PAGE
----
Thursday, July 15, 2010

LHCb transfers redux

Since the last time we mentioned LHCb, we thought we had the problem licked.

Sadly, we were mistaken.

Like a Matryoshka doll, inside the first problem we found lurked another. This one was more widespread, however.

Although we'd fixed the problem of failing jobs, during the course of each job there were a noticeable number of transfer failures. That is, the job first attempted to send the data back to CERN, then if that failed, tried a number of other places until it eventually worked. Notably transfers to PIC always seemed to work fine.

During some other work involving ARC, I ended up tuning the TCP stack parameters on a service node, and noticed that we were using the default parameters on our worker nodes. This lead down a rabbit hole, till eventually finding a solution.

The first idea was to tune the worker nodes for transfers to CERN, to see if making the transfers faster made more complete in time (and thus fewer failures). Some tinkering suggested that the values that YAIM puts on a DPM pool node were decent choices, so slapped them in cfengine, and away we went.

Problem cured.


Working out what was happening took a bit longer, and was down to Rob Fay at Liverpool.

Part of the tuning that YAIM does is to turn of SACK and DSACK. The other parts, about adjusting initial buffer sizes turned out not to be relevant here. So why was SACK causing problems, and why was YAIM switching it off for the DPM pool nodes?

Well, there's a bug in Linux contrac module that thinks that SACK packets are invalid, and thus won't forward them. If it's the recipient of the packets, it's all fine, but the forwarding code was fixed in 2.6.26 (2 years ago!), and before that it would reject the SACK packets, which caused the connection to eventually revert to conventional ACKs. SL5.3 uses a 2.6.18 kernel.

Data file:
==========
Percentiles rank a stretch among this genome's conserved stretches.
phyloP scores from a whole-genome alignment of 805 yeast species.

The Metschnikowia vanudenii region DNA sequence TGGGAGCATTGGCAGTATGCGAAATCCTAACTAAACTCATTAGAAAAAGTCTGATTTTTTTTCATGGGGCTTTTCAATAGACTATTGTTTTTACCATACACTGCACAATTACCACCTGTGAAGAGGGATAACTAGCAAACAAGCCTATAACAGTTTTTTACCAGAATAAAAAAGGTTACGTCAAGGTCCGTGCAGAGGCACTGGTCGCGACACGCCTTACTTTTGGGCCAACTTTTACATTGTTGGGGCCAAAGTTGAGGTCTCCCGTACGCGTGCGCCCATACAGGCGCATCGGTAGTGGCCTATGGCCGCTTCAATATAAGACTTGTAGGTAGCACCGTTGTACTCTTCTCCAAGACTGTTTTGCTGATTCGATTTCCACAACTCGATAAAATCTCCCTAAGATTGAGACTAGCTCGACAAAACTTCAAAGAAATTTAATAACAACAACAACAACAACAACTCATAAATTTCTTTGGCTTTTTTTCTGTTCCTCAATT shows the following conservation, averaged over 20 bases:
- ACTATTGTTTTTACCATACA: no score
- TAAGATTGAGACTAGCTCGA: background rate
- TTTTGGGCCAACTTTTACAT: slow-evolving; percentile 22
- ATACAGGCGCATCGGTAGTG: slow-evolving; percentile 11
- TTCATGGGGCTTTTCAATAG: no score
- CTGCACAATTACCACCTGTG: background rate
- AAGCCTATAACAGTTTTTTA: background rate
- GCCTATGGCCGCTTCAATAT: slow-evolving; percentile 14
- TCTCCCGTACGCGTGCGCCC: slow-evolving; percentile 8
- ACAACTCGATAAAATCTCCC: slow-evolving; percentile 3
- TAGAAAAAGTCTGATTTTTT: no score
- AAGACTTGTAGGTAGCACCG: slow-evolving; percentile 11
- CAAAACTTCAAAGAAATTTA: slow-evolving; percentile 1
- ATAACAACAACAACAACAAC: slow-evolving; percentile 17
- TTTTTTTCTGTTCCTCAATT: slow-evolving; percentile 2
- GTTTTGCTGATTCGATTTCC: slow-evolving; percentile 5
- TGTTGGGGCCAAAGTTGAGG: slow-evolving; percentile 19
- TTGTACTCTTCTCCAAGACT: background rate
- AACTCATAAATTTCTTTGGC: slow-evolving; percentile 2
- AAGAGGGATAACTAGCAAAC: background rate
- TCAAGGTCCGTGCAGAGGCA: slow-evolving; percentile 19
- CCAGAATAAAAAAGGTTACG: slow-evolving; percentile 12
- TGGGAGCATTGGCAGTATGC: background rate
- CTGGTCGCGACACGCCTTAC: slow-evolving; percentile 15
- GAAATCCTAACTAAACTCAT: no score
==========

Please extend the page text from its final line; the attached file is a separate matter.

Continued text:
As to why YAIM turns it off for DPM pool nodes; apparently because that's what YAIM did for CASTOR pool nodes at the time the YAIM module was written. (It doesn't today). This also explains why the transfers to PIC always worked - SACK needs both sides to agree to use it, and PIC uses a DPM (hence no SACK).

So, upshot of all of that is that transferring from worker nodes to a storage element (that's not DPM) going through a NAT will be hit by this bug, crippling performance.

Solutions to this are, in rough order of preference:
1. Always transfer to local storage and stage on from there.
2. Don't use NATs.
3. If you have to transfer to remote storage, and have to use a NAT, turn off SACK and DSACK.


Ewan said...


4) File the bug with Redhat and hope they backport the fix.

Paul Millar said...

Hi Stuart,

If we're talking about PIC, the Spanish Tier-1, then they run dCache rather than DPM.

That's not to dismiss the SACK/DSACK discovery, but perhaps some further digging is needed to explain why the transfers were working with PIC.

All the best,